Each day, Maria's Kitchen, a bakery in Laguna, sells tray after tray of ube cheese pandesal (cheese and yam infused bread rolls) and other breads and cakes.
But there is more to these baked goods than belly-rubbing yumminess; the simple and elegant pandan leaf boxes that bear them tell a story of their own.
The boxes are the meticulous work of weavers from remote villages in Luisiana, Laguna (a four-hour drive from Manila), who have honed the skill of weaving pandan leaves over generations, making bags, boxes and various crafts from the leaves of 100-year-old trees.
And in the midst of COVID-19, where demand for their craft has dried to a trickle, the boxes are providing steady, much-needed income for the weavers.
"The pandemic really took a really big hit on us. Our past customers never came back," shares Nenita Racoma, a 59-year-old weaver who was taught the craft at seven years old.
A Bakery That Warms Hearts
The idea of using the boxes came from Kwin Garcia-Anino, one of Maria's Kitchen's three founders, whose mother-in-law is from the same village as the weavers.
A long-time fan of pandan crafts, she previously set up a business in 2017 to sell their products but stopped focusing on raising her children.
Fast forward to 2020, when the pandemic took the world by storm. Kwin, who was working as a financial advisor and event organiser, saw her income drop. Together with her friends Kristine Garcia and Zyra Porca, they decided to start a baking business.
"Since we like to eat, obviously, why not try exploring the food business?" says Kwin with a laugh. "It turned into a passion and took my mind away from the pandemic."
Maria's Kitchen was a success, creating a "happy problem" for its founders. "When more orders started to come in, our packaging supplies could not hold up," Kwin recalls. "We decided to return to pandan packaging as it was our first love."
Pandan, she explains, grows plentifully in parts of the Philippines, and offers a more eco-friendly alternative to single-use plastic packaging.
And as Kwin would discover, it would become a lifeline to weavers in a time of crisis too. "When I met the weavers in these remote areas, they told me they really had a hard time with less orders and transport restrictions. So I told my partner, we'll use pandan packaging so we can help the weavers in Luisiana."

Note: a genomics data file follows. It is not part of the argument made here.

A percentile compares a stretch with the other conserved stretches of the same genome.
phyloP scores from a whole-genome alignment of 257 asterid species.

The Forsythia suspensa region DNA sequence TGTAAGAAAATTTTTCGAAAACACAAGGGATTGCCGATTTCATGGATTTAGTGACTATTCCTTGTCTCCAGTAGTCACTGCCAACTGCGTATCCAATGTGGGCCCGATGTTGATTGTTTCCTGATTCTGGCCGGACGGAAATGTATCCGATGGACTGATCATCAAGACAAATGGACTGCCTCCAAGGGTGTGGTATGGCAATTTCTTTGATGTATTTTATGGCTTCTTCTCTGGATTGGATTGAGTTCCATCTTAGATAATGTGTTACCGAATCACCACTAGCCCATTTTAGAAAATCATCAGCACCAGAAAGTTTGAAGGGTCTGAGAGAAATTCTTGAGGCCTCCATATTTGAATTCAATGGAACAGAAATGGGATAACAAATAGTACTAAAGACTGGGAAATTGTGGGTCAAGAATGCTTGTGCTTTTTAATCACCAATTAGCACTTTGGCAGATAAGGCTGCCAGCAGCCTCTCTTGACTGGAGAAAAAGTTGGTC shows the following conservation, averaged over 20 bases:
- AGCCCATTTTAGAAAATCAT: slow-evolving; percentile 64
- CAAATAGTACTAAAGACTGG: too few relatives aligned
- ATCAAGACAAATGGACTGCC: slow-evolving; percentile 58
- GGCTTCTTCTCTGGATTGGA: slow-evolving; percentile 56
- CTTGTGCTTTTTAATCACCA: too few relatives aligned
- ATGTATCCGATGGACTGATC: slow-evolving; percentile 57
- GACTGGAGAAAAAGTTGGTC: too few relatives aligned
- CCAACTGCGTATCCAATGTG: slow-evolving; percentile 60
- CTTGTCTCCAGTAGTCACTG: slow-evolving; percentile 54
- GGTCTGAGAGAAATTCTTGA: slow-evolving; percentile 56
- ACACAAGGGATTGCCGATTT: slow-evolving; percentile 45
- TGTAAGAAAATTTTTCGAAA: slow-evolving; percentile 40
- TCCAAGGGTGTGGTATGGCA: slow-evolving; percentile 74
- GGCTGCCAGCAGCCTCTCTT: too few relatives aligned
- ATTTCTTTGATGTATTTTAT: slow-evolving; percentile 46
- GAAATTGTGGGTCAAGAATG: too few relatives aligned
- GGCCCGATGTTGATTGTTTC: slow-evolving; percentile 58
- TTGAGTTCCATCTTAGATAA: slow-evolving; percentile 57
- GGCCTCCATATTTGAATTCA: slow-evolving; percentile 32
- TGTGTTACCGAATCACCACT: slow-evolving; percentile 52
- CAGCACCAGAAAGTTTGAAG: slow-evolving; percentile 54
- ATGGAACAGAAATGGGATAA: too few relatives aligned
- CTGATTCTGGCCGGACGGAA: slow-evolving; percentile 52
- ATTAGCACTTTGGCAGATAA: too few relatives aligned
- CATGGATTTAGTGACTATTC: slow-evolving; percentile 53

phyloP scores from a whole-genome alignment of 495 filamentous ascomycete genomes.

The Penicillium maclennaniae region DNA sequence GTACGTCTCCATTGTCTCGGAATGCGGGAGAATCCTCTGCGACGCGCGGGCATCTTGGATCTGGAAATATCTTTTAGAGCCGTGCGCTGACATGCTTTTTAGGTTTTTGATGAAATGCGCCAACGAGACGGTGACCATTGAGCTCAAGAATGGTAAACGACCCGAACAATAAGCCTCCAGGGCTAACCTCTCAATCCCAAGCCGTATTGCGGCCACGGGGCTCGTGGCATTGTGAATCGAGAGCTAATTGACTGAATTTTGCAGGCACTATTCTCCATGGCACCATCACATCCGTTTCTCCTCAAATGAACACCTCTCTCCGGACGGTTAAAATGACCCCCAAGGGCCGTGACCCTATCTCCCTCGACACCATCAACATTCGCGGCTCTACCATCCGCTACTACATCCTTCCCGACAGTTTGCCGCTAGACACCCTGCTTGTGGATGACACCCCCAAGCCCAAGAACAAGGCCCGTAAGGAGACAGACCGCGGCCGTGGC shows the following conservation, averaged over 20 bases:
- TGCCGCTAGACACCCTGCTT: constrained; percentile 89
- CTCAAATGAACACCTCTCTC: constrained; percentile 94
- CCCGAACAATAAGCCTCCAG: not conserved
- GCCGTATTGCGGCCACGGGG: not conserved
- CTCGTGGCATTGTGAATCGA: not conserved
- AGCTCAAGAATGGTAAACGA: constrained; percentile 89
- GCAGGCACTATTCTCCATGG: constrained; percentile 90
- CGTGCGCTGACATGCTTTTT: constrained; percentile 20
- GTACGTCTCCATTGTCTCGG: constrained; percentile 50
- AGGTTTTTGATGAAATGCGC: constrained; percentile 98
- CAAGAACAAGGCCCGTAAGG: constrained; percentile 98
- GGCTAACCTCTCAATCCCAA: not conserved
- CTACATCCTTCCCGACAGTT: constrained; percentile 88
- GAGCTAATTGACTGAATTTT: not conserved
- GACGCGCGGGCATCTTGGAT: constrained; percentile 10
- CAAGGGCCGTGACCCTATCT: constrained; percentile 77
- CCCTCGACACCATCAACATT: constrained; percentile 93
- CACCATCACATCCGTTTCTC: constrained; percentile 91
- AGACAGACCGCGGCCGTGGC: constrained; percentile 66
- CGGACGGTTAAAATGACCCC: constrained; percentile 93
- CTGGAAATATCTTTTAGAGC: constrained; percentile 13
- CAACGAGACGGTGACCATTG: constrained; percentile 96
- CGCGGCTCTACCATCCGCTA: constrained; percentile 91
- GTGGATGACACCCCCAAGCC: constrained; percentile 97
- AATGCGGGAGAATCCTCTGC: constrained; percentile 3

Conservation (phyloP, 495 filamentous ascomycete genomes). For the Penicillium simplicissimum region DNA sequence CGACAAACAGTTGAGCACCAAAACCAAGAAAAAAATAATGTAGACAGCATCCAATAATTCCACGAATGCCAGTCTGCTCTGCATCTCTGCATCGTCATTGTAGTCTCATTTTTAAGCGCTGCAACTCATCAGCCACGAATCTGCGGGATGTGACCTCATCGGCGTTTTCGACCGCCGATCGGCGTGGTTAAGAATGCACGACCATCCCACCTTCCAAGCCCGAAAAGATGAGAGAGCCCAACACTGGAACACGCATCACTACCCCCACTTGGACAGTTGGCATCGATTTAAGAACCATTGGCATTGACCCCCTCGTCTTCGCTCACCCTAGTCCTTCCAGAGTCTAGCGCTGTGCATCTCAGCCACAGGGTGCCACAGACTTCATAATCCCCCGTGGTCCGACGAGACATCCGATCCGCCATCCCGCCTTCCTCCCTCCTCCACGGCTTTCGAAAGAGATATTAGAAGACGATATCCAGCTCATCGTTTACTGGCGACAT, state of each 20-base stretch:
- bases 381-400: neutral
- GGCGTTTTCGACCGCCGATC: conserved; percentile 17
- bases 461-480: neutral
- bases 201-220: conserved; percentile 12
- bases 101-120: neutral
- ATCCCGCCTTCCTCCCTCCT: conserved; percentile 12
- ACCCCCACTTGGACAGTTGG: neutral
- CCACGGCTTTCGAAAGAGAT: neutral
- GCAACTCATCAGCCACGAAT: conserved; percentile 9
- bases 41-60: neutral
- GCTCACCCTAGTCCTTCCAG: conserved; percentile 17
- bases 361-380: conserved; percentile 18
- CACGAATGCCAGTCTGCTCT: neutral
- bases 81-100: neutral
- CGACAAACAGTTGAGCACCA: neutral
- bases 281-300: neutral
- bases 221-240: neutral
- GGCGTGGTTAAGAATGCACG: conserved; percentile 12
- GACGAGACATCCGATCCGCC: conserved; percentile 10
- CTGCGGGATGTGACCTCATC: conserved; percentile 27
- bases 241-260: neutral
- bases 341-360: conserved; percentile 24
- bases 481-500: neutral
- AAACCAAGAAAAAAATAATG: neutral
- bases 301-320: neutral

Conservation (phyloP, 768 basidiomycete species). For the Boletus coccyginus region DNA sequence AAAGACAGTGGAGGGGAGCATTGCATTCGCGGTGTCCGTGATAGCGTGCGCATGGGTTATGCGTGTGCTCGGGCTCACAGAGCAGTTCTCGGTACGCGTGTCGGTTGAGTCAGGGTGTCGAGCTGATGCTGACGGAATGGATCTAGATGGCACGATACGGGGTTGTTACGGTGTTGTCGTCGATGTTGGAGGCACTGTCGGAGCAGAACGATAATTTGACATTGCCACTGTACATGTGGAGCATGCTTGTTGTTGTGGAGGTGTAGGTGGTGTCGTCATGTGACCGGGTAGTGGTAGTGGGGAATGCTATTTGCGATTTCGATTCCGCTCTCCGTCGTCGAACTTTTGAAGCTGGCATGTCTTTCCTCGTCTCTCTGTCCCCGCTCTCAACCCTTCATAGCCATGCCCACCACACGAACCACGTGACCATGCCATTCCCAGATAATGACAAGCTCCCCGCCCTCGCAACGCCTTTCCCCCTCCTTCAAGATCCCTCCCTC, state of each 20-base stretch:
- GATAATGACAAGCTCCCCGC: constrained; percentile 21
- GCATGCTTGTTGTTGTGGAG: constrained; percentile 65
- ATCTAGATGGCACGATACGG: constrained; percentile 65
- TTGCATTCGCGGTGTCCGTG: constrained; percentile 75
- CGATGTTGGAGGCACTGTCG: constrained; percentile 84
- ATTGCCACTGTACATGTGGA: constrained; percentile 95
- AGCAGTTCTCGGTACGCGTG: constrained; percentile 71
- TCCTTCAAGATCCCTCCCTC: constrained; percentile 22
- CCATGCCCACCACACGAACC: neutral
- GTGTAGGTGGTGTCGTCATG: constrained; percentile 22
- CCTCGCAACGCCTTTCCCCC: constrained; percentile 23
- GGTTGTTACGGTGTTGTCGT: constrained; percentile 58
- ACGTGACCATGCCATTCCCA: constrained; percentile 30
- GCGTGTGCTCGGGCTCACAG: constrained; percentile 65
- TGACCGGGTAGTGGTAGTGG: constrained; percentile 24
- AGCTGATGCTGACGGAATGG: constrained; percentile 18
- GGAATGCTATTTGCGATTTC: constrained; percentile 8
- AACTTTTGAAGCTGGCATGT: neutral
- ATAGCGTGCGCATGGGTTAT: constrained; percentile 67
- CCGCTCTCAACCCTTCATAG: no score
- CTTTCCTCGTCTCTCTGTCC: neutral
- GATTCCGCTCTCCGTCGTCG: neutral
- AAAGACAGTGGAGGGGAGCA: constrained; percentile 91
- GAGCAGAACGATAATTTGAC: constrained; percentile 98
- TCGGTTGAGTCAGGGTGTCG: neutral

Where Altruism And Artisanal Meet
Pandan weaving requires skill and dedication, from cutting down leaves from the trees to removing the thorns and shaping them to the required size, to drying and softening them on presses that weigh over 1,000kg — all before anything can be woven.
The result is a durable, reusable material that can be made into items like baskets, boxes, hats, mats and more, customised to the users' needs.
Before the pandemic, weavers made about 500 pesos (US$9.90) a day for their craft and labour — enough to help support their families.
"I am very proud because weaving helped us survive...you can see that weaving is the main source of income here. There are big houses and you will see there pressing machines below. Those pandan leaves sent their children to school," says Rose Rondilla, a weaver.
Even though times are tough, Rose and Nenita try to make sure everyone in the community has a chance to earn. "If I have orders, I do my best to share the workload with them. I also purchase their products so they don't need to sell it to marketplaces far away. I understand the struggle, so whatever I earn, I share it with them," says Nenita.
When the orders are ready, Kwin and her partners will drive the long, narrow bumpy roads to the villages to collect the boxes. " We don't mind the hassle, we really just want to be of help with their livelihood," says Kwin.
Although many weavers have been forced to lower their prices amid low demand, Kwin is steadfast in honouring whatever weavers quote her. "I have an idea of what the struggle of losing an income is like, especially during the pandemic, and I do not want to add to their suffering," she shares.
It is a spirit that resonates with Maria's Kitchen's customers. "When we told our customers that every purchase with pandan packaging could help the weavers of Luisiana, we received a lot of support from them," says Kwin. "The customers are happy because they want to support the community we are helping."
Nenita hopes other weavers will take heart and press on. "Don't lose heart and just continue making those bags. Every problem has a solution," she says.
In the long run, Kwin hopes to see newfound appreciation for the weavers' craft. "Pandan weaving is a cultural representation of their town that can be passed on to the next generation. I hope we can help them in preserving that," she adds.
This story first appeared on Our Better World